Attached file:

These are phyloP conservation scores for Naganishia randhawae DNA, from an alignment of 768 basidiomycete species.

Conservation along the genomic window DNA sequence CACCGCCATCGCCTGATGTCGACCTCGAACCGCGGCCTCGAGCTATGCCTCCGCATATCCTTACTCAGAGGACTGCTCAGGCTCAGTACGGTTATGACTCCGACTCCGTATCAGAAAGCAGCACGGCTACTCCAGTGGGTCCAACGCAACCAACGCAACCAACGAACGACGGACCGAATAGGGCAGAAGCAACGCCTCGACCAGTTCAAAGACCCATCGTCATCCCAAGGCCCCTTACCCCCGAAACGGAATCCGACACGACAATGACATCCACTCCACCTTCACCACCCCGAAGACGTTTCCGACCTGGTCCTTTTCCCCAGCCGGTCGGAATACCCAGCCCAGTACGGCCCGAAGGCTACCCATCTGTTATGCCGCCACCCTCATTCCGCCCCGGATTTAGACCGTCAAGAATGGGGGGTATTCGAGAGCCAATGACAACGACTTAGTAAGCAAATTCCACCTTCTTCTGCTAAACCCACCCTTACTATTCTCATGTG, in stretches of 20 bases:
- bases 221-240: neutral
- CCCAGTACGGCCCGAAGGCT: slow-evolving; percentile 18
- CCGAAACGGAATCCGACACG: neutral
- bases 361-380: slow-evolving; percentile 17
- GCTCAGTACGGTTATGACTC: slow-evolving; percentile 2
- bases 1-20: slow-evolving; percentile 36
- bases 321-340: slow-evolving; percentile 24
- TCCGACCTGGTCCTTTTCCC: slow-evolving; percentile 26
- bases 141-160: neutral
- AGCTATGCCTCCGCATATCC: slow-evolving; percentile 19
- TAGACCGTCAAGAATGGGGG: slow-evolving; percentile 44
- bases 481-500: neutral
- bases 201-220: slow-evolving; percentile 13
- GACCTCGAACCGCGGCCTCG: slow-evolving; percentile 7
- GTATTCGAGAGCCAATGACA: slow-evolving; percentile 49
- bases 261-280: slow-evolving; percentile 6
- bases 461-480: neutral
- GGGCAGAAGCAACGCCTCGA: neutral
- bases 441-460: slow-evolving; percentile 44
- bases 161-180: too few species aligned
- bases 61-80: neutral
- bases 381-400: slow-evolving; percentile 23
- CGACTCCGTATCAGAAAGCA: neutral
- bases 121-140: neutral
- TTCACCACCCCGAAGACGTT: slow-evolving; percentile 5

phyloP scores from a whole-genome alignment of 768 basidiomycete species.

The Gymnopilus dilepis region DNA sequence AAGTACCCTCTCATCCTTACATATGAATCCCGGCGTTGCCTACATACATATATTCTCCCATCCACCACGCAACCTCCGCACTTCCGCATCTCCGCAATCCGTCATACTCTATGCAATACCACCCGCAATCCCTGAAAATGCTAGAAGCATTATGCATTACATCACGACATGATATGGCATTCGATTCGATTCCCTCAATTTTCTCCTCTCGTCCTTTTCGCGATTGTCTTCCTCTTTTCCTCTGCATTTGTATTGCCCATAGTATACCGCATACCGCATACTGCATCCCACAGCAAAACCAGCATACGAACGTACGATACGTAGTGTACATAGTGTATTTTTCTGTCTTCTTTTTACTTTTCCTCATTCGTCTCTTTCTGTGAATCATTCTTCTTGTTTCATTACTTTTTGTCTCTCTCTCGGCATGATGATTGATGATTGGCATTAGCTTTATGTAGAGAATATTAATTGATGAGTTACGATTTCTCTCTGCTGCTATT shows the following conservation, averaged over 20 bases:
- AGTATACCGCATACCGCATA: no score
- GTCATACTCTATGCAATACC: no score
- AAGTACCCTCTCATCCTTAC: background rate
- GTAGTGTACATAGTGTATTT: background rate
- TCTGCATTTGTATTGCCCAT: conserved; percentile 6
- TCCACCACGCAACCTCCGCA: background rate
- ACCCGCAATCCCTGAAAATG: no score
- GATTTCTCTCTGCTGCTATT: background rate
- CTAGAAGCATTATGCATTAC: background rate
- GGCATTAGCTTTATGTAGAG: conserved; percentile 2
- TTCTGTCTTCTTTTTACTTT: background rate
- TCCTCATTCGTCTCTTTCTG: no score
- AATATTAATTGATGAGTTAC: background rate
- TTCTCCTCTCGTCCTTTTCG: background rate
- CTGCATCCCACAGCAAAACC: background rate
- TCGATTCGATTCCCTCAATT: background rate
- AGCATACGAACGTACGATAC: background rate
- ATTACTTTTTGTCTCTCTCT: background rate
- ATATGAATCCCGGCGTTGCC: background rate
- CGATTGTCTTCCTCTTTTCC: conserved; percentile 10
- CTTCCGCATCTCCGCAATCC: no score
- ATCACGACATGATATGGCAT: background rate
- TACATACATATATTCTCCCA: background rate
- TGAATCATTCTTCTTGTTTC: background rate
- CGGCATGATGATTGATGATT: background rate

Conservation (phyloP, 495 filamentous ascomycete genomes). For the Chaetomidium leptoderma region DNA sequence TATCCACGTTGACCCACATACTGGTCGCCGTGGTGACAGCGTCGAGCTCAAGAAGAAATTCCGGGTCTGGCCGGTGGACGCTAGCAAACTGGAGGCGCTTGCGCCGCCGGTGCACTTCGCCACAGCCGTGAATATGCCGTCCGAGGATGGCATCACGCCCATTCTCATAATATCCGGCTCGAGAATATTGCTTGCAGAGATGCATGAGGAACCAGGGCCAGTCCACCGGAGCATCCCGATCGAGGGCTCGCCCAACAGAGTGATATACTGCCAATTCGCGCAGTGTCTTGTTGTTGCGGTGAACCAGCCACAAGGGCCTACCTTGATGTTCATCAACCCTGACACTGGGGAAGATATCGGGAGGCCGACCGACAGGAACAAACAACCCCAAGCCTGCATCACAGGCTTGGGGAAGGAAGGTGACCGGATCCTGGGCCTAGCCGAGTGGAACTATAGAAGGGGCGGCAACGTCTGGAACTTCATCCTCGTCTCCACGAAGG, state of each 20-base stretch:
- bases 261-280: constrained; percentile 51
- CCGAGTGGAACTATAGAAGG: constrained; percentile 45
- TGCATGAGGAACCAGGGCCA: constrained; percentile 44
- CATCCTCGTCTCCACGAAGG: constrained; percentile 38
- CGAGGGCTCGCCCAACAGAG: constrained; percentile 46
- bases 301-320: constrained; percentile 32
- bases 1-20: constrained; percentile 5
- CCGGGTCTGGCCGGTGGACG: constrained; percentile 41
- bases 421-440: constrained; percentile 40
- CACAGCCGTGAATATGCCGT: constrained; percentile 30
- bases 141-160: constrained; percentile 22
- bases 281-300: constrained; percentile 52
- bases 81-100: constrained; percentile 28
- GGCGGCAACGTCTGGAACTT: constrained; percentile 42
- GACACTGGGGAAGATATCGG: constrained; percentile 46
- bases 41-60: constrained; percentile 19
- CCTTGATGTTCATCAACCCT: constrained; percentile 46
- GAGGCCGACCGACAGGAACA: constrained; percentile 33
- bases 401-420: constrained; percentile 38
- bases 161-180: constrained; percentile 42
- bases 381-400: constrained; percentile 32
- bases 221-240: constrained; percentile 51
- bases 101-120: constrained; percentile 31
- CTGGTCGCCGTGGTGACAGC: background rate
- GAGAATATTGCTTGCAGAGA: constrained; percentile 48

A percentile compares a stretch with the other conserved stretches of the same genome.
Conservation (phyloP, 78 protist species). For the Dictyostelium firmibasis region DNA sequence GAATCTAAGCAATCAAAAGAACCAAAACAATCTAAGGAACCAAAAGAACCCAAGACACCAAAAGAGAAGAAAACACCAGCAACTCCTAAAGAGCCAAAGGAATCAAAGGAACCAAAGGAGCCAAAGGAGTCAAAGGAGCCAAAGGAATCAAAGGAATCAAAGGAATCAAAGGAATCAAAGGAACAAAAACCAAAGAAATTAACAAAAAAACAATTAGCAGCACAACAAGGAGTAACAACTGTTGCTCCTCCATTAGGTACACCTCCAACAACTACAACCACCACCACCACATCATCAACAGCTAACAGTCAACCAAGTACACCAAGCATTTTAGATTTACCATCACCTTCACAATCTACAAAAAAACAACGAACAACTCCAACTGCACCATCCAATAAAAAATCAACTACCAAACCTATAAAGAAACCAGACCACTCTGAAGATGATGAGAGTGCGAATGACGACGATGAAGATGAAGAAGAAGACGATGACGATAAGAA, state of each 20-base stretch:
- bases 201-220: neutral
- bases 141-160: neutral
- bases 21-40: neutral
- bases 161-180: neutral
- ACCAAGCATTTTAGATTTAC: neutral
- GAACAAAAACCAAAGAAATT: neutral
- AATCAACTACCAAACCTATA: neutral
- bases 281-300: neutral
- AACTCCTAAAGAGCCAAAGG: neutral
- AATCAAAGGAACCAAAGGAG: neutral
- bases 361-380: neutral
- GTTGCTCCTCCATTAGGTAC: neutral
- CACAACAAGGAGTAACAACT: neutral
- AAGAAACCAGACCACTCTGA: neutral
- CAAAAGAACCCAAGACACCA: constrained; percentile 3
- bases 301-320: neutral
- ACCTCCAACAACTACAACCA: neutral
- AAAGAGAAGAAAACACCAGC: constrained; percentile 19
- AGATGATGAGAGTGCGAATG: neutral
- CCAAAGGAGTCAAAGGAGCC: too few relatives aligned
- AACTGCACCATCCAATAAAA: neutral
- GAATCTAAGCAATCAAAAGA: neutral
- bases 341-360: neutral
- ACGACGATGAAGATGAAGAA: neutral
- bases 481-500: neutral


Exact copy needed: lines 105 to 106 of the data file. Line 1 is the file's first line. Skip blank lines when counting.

- bases 341-360: neutral
- ACGACGATGAAGATGAAGAA: neutral